On May 2, 1939, for the first time in 2,130 games, Lou Gehrig was not in the starting lineup and did not play at all. This shocked the umpire who viewed the lineup card brought out by Gehrig himself along with the crowd on hand who had heard the news from the announcer. The benching brought about two articles in the next day’s New York Times, both of which took a different spin on Gehrig’s future. One writer stated that he voluntarily did not play because he became aware of his competitive decline as he was no good defensively or hitting. He noted that Gehrig left five runners on base in the previous game and that retirement was not far off. He did believe warmer weather would benefit his tired muscles. The other writer felt that Gehrig needed just one or two days off and would return to his past success. He cited legends such as Ty Cobb and Babe Ruth, still playing well at age 36. In his opinion, Gehrig had been trying too hard in Spring Training and he should be able to play 100 to 120 games that season and 75 the next. He would not be replaced without a good replacement. However, Cobb and Ruth were not playing with ALS or had anywhere near the struggles Gehrig did. Except for a June 12 exhibition game against their Triple A minor league team where Gehrig played three innings before being knocked down by a line drive, he sat on the bench inactive. The Gehrigs traveled to Rochester, Minnesota the day after for an evaluation at the Mayo Clinic. Eleanor believed it was a brain tumor. When they arrived at the clinic and Dr. Harold Habein saw him walk and shook his hand, he knew immediately that he had ALS because his mother had died from it. After a series of tests taking place over the next five days, Lou had been given the official prognosis and submitted it to Joe McCarthy before any information was released to the public. The report stated that he could no longer participate actively in baseball, and Lou officially retired on June 23, 1939, four days after his thirty-sixth birthday.
After retiring, Lou spent the rest of the 1939 regular season traveling with the team as honorary team captain. On July 4, 1939, a special ceremony in-between games of a double-header was held in his honor where he gave his well-known “luckiest man” speech. The Yankees retired his number 4, the first time that any athlete had ever been given such an honor. After the 1939 season, he was inducted into the Baseball Hall of Fame, becoming the first player to do so without having to wait the customary five year period. After his worsening condition led him to no longer be able to travel with the team, he took a job as a parole commissioner for the city of New York. A series of letters written between him, his wife, and his doctor at the Mayo Clinic from July 1939 through just before his death reveal specific details about his condition and how the worse news was kept between Eleanor and Dr. Paul O’Leary. The letters reveal, among many things: he was forced to take large doses of many vitamins, quit smoking, and put his signature on a stamp because writing became too hard for him. Gehrig was completely bedridden by May 1941 and barely able to move, talk, or swallow. He died less than a month later on June 2, 1941 at about 10:00pm.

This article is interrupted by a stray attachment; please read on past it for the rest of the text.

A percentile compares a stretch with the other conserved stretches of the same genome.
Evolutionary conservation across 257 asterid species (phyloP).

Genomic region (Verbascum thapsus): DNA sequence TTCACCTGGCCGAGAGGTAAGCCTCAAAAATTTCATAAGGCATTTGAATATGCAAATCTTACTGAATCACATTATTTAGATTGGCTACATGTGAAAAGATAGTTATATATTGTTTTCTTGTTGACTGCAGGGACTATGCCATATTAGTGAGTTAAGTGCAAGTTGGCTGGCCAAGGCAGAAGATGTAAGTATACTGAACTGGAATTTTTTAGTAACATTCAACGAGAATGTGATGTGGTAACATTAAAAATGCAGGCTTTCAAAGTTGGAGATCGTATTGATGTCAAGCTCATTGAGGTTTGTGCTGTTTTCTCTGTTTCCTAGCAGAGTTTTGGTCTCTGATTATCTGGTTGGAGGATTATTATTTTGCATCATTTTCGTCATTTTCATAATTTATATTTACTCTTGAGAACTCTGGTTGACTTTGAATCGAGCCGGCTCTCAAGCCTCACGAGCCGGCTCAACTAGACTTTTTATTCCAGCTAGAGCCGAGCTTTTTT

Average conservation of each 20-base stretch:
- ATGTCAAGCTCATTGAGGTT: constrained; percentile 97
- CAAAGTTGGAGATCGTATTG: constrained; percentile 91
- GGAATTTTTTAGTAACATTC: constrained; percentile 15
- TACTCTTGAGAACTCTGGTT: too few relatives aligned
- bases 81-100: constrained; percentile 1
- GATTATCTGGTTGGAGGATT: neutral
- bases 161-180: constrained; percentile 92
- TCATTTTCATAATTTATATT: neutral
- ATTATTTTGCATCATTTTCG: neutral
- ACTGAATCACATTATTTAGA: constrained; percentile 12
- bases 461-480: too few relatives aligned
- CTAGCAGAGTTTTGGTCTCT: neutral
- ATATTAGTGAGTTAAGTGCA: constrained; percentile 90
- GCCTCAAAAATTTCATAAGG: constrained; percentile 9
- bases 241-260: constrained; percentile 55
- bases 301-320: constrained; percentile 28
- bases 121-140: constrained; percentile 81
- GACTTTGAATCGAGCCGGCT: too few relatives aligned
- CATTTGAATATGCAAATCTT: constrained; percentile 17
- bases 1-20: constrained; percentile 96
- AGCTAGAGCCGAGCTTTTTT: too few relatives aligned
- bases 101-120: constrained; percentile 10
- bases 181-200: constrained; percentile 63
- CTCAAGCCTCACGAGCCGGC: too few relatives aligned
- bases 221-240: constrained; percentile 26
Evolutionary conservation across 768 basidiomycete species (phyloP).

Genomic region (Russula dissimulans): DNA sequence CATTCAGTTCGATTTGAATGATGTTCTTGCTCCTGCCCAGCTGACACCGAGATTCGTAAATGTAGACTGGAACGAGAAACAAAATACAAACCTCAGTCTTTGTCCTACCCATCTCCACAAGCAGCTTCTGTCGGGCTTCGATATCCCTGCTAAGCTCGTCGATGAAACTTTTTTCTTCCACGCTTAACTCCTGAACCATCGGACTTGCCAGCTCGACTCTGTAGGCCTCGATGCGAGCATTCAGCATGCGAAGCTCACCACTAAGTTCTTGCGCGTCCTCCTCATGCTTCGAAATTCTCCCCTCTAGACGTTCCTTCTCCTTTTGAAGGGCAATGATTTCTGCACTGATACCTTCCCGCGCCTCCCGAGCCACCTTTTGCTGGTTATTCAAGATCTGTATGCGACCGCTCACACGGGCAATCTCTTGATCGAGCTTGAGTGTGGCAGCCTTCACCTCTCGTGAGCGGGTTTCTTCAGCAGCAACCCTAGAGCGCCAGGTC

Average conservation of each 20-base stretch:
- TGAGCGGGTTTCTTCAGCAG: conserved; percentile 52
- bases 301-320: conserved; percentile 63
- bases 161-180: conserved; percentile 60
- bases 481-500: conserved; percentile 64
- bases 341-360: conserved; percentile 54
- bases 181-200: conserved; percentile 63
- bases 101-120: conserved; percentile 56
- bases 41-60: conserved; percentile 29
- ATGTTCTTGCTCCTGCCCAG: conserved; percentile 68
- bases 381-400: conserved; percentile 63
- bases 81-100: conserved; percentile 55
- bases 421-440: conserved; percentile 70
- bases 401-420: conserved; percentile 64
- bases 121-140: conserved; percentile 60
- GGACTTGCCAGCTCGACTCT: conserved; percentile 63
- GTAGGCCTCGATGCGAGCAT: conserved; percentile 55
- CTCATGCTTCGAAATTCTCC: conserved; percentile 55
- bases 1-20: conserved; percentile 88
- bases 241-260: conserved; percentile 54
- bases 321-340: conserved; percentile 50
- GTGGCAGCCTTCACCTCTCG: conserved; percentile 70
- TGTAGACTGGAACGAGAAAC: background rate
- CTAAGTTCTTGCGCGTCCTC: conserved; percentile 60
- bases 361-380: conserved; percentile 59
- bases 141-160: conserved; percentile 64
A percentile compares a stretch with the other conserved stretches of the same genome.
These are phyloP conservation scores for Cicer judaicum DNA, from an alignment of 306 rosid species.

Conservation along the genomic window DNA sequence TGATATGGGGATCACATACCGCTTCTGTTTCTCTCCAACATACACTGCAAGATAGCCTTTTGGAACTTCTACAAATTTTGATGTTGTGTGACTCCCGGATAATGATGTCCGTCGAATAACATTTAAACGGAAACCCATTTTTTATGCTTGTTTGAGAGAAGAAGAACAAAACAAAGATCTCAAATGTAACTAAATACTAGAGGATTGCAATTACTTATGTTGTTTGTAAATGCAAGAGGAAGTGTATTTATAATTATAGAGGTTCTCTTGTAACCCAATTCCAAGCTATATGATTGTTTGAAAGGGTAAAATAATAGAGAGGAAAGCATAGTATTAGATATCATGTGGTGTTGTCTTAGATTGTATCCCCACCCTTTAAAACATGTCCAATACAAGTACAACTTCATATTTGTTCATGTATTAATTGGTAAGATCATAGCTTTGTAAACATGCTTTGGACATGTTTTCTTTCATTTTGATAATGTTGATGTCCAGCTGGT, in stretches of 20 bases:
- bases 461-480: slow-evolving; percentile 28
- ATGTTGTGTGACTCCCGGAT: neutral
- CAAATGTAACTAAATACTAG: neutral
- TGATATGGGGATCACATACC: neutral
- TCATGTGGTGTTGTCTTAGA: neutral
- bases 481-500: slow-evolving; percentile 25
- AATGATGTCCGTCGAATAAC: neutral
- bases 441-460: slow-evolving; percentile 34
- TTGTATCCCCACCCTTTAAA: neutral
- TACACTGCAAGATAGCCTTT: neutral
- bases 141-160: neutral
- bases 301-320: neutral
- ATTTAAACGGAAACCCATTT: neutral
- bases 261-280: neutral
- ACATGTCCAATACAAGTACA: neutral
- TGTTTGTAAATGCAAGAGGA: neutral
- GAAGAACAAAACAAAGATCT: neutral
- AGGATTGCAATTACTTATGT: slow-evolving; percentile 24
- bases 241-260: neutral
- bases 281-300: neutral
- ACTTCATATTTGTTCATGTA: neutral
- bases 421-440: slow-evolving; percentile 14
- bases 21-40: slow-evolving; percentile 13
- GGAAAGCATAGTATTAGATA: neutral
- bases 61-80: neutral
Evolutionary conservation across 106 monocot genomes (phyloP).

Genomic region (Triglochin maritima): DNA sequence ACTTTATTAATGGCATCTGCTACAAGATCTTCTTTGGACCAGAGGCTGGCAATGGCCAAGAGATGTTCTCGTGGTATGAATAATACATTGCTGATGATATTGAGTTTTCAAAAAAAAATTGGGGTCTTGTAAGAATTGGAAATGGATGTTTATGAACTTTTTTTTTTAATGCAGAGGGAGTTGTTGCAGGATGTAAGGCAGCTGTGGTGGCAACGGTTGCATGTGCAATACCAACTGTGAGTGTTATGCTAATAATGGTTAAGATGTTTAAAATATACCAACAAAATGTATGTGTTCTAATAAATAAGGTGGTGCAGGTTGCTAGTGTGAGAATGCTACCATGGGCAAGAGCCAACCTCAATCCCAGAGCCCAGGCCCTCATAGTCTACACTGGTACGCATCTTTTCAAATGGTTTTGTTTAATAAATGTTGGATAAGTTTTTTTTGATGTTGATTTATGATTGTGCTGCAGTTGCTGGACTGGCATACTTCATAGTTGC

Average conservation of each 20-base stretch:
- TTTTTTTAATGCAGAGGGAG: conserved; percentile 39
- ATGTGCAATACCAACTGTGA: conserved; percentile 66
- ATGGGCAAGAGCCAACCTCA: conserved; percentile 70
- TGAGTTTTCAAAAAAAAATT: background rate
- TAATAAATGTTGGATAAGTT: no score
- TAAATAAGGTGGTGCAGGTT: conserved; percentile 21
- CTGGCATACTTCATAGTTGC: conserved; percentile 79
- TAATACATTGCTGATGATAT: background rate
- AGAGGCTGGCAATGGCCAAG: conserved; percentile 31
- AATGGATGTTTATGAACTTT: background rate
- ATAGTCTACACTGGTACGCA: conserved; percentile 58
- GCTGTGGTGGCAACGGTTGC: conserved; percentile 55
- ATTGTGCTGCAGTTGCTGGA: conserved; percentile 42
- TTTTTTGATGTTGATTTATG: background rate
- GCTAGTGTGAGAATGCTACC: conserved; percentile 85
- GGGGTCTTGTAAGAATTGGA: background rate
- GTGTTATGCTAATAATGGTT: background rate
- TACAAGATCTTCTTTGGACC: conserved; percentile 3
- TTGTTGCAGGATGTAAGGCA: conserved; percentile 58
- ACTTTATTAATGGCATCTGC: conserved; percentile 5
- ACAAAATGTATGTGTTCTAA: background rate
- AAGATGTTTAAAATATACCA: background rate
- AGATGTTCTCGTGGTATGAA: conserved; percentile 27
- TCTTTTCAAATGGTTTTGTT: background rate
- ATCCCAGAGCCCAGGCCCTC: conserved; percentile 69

Lou Gehrig was a courageous and spirited ballplayer who had an undying will to play the game he loved. Along with the advances in ALS brought about by his death, the game of baseball has also changed as a result. Players that have succeeded him are much more careful about conditioning and are more frequently given time to rest and heal. Serious injuries such as the ones Gehrig played through are now treated much more cautiously and the players who suffer them are protected from further injury. Cal Ripken Jr. was able to break his consecutive games streak because he never played with anything more than a minor injury or common cold. He and other all-time greats since Gehrig also have made better judgment about when the right time to quit was. Gehrig’s legacy will live on forever through his many records and also for the health revolution his story has brought about.
I. Guides, Bibliographies, References, and Indexes.
Brundage, Anthony. Going to the Sources: A Guide to Historical Research and Writing. 4th ed. Wheeling, Ill.: Harlan Davidson Inc., 2008.
ProQuest Historical Newspapers New York Times (1851 - 2006). http://www.ezproxy.felician.edu.
Turabian, Kate L. A Manual for Writers of Research Papers, Theses, and Dissertations. 7th ed. Chicago: University of Chicago Press, 2007.
II. Primary Sources
Dawson, James P. “Forced Rest Aids Yanks’ Casualities,” New York Times, 24 May 1938, p. 25.